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The return of the (more) Bueno WainoPosted Wednesday, May 2, 2012, at 3:02 PM
He wasn't perfect Tuesday night. He might not have even been great. But for the first time in a long time, Waino was bueno.
When he took the mound for the first time since his Tommy John surgery on May 7, Wainwright struggled, but wasn't terrible. He was what should be expected from a returning pitcher. In 5.2 innings he gave up four hits and 3 earned runs, but pulled six strikeouts from the Brewers. It certainly could have been worse.
When he took the mound on April 13 for the Cardinals home-opener vs. the Cubs, it was worse. Much worse. In what may well have been his career worst outing, in only three innings he gave up eight runs on just seven hits giving up two homeruns and a pair of walks. He managed three strikeouts, but not enough to stop the damage. The team tried to back him with some offense, but not enough to get the job done. They eventually lost the game 9-5.
On April 19 against Cincinnati, Waino took another shelling. He gave up four runs on seven hits in only five innings with another pair of homeruns.
That's when things have started to look up for the Cardinals fan favorites.
The next time he faced the Cubs, on April 24 at Wrigley Field in Chicago, he managed his first quality start in 2012. He gave up no homeruns (a key quality in Waino-ness). He gave up only one run (another important trait). He also pulled out seven strikeouts on only six hits. He should have gotten his first win, but Samardzija stifled the Cardinals offense. They pulled out a pair of 8th inning runs to tie the game, but lost in the tenth. Despite the loss, seeing Waino throw well was enough to give Cardinals fans something to smile about.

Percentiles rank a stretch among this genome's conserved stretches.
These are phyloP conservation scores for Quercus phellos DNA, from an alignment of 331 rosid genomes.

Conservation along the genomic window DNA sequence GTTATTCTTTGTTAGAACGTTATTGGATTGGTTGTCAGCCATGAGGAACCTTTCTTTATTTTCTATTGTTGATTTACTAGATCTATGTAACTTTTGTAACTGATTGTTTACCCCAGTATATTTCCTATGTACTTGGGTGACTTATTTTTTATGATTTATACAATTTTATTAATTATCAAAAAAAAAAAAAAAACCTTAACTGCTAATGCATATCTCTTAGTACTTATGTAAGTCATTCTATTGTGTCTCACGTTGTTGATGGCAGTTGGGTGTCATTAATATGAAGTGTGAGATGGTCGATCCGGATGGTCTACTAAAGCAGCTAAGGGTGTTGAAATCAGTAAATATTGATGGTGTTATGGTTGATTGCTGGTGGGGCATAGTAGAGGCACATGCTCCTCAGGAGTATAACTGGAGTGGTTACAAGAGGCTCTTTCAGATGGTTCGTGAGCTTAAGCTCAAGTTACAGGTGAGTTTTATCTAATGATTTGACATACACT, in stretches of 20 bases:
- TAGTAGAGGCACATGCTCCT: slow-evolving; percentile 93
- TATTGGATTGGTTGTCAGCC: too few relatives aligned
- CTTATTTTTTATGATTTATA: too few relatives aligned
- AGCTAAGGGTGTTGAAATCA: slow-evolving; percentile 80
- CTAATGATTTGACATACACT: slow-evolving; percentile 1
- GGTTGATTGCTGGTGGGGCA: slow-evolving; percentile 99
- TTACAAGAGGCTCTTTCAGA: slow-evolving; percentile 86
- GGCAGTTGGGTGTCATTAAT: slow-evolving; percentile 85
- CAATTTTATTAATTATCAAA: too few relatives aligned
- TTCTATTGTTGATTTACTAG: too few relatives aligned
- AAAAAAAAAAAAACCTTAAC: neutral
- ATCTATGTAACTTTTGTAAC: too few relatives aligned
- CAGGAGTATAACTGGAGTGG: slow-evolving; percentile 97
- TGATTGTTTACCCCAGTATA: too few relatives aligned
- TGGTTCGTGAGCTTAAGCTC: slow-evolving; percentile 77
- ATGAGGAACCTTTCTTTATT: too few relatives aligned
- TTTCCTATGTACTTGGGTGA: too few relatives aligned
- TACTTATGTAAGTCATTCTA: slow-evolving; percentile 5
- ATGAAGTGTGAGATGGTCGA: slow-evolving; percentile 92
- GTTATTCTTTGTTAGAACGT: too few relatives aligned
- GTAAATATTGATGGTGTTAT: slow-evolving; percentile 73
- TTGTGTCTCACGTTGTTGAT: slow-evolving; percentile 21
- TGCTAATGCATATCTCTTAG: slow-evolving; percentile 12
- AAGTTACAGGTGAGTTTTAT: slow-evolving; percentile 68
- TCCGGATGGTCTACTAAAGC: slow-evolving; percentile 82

Tuesday night when Wainwright took to the mound, he handled himself differently. He had better control of his pitches. The nasty curveball the Carlos Beltran remembers so well even showed up a few times. For the first time in 2012 he went a full seven innings giving up only five hits. He did give up four runs on a handful of pitches left up in the strike zone, but in general it was a good night for Wainwright.
The long ball is still his nemesis, however.
In 2012, he has surrendered a total of seven homeruns in his first five starts. In 2010, the year before his surgery, he only gave up 15 all season.
As his control comes back, the homeruns will taper off and the strikeouts will continue to return.
The only thing that gets a player past Tommy John surgery is time. He'll be back to form soon, but in the meantime, he's definitely moving in the right direction.
Like I said, he wasn't great on Tuesday night, but on the night Wainwright picked up his first W of 2012, he was definitely (more) bueno.
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Corey Noles, staff writer for The Daily Statesman and Editor of The North Stoddard Countian, is the author of a regular baseball/St. Louis Cardinals column and also uses his blog to sound off on various happenings in sports. He also operates a weekly baseball mailbag column.
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